With the simplest of words, Ed Lahey could take a reader deep into the Butte mines and even deeper into the Butte soul.
A poet, an author and proud Butte native, Lahey died April 27 in Missoula at age 75.
True to his humble roots in the Mining City, Lahey wasn't an internationally known wordsmith. However, those who know the man's work all agree that Lahey was truly one of the most valuable gems in the Treasure State.
"You don't often find true genius," Jo Antonioli said about her longtime friend.
Antonioli, who owns Books & Books in Butte, has a copy of his poem "The Blind Horses" with a photograph of the poet hanging on the wall in her store on Park Street. She takes the poem from the wall and reads it aloud after learning of Lahey's death Monday afternoon.
It's about a dying Butte miner recalling the tunnel-blind horses that were burned alive in the Lexington Mine fire. She reads the final haunting line and it brings a chill: "I hear them breathing, Ed."
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Lahey was born in Butte in 1936, and reared by a family of miners and
bootleggers. He once told The Montana Standard that he came from an "outlaw family." His rough-and-tumble upbringing contributed to his writing style that made him an authentic blue-collar poet, according to Antonioli.
"He had a deep affection for Butte, and he wrote with the sensibility that made him acquainted with the working man in Butte," Antonioli said.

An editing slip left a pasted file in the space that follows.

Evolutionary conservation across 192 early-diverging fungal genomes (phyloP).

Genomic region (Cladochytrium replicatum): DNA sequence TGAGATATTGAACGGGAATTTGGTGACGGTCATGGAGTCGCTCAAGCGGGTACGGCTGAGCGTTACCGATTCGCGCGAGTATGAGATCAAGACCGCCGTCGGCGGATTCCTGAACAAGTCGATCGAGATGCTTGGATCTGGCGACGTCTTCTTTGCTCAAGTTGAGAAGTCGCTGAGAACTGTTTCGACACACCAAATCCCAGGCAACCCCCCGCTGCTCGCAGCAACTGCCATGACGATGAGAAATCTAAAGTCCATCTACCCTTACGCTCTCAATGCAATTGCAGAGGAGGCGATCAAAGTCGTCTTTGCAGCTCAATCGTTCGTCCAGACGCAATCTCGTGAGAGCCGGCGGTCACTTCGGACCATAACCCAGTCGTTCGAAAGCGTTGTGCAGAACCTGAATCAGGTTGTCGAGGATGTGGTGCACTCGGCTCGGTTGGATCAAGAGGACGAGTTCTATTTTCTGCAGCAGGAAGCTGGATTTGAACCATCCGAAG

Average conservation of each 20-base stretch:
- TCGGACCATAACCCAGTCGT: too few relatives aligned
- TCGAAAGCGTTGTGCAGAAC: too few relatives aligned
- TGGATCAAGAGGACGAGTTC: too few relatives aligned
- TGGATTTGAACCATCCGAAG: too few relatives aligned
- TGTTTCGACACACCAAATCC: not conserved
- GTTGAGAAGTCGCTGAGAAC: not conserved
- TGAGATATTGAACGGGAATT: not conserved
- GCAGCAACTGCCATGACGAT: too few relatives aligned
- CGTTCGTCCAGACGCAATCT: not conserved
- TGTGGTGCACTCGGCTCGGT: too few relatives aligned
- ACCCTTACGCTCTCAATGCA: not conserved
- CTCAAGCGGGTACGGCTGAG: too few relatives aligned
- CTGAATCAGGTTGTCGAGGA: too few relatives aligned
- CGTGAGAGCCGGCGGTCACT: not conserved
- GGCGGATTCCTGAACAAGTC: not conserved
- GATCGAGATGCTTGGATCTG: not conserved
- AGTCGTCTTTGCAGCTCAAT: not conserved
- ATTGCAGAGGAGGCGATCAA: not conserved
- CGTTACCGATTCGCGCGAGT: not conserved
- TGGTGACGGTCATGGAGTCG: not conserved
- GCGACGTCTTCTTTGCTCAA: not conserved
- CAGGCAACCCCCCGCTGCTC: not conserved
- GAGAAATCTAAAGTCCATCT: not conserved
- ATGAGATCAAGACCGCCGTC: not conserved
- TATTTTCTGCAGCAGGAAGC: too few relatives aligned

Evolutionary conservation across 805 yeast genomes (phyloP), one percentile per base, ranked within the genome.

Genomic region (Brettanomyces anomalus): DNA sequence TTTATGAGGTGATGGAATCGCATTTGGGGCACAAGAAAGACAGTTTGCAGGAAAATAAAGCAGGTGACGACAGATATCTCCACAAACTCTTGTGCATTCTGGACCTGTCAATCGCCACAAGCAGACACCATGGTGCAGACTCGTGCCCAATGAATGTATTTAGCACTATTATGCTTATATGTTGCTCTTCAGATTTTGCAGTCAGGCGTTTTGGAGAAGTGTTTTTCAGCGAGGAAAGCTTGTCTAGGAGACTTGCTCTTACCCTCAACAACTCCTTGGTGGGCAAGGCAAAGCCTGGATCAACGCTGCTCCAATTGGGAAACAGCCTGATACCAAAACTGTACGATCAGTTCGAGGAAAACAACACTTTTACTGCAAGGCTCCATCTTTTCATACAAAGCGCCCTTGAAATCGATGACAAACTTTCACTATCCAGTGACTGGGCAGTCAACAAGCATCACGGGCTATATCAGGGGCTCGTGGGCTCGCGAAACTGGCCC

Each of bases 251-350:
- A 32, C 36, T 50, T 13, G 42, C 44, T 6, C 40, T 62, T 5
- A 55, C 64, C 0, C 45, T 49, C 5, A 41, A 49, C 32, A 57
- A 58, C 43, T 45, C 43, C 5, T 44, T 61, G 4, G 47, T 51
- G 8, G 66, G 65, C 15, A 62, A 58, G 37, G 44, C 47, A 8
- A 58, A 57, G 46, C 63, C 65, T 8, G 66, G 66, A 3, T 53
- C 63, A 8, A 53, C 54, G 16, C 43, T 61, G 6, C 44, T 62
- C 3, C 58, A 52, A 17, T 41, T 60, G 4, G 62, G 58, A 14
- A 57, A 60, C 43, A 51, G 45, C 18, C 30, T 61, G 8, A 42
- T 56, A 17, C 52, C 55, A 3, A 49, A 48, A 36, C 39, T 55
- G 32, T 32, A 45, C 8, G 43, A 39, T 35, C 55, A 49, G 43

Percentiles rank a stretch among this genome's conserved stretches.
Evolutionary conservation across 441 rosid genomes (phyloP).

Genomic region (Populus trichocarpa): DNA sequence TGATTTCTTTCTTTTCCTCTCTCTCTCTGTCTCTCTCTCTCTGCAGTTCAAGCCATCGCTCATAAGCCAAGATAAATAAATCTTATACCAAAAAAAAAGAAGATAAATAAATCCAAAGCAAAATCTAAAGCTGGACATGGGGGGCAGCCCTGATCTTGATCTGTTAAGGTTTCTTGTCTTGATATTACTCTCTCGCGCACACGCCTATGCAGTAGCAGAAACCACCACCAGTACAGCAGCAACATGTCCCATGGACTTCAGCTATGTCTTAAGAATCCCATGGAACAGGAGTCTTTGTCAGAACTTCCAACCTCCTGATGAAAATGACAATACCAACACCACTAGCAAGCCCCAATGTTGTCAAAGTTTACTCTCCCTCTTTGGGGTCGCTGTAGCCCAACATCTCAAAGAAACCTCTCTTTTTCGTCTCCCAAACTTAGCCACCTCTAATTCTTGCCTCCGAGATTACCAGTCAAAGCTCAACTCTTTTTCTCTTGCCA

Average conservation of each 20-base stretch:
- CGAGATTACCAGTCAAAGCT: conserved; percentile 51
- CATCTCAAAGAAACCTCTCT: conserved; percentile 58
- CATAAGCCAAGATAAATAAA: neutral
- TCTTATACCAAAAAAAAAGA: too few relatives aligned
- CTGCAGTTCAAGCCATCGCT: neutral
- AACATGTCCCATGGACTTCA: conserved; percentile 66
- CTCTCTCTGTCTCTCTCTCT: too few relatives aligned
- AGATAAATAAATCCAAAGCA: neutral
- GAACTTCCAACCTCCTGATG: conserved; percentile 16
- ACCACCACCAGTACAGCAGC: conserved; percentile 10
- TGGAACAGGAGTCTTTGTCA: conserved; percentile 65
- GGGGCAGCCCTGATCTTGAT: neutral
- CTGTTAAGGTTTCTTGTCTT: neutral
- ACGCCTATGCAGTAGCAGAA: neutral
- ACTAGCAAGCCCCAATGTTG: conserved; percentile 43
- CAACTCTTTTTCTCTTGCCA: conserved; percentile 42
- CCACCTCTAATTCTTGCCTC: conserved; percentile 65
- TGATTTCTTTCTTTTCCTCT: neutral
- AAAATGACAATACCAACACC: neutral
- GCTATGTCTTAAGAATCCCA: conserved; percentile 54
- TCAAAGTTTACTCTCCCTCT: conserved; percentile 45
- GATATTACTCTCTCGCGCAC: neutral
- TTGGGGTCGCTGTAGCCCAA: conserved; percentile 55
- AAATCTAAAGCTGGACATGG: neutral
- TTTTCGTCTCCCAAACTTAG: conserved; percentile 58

Though a poet first and foremost, Lahey eventually wrote a work of fiction that was set in Butte during Prohibition called "The Thin Air Gang." Published in 2008 by Clark City Press in Livingston, Lahey said it was loosely based on his father's moonshining days.
Lahey would often read his poetry at Butte's Silver Dollar Saloon, and host writing workshops at Montana Tech. He also was honored with the 2008 Governor's Arts Awards for literature.
Clark City Press publisher and artist Russell Chatham discovered Lahey's work about eight years ago when he just happened to read his poem "The Blind Horses." Chatham was moved.
"I read it and said, ‘What the hell? How come I don't know this guy?'" Chatham said.
It didn't take long for Chatham to get to know Lahey, and he ended up publishing his collection of poems "Birds of a Feather" in 2005.
Chatham describes Lahey's verse as "relentlessly honest." His poetry was able to connect with all readers, whether sophisticated or common. Lahey had the ability to walk the fine line between the abstract and sentimental with his poetry, and this allowed readers to understand his message, Chatham explained.
"He let you into the window to his world and that's a difficult thing to do," Chatham said.
After that, Chatham published Lahey's "The Thin Air Gang." Though he said it was a great story, Chatham believes Lahey shined brightest with his poetry.
After "Birds of a Feather" was published, Chatham recorded Lahey in Missoula reading from this collection. He hopes to someday release it as an audio recording.
Chatham and Antonioli agree that Lahey is a major contributor to Montana's artistic and literary community.
"He was truly a very creative poet and writer," Antonioli said. "It's a loss to the literary community in Montana."
They hear him breathing.
Reporter John Grant Emeigh may be reached via email at firstname.lastname@example.org.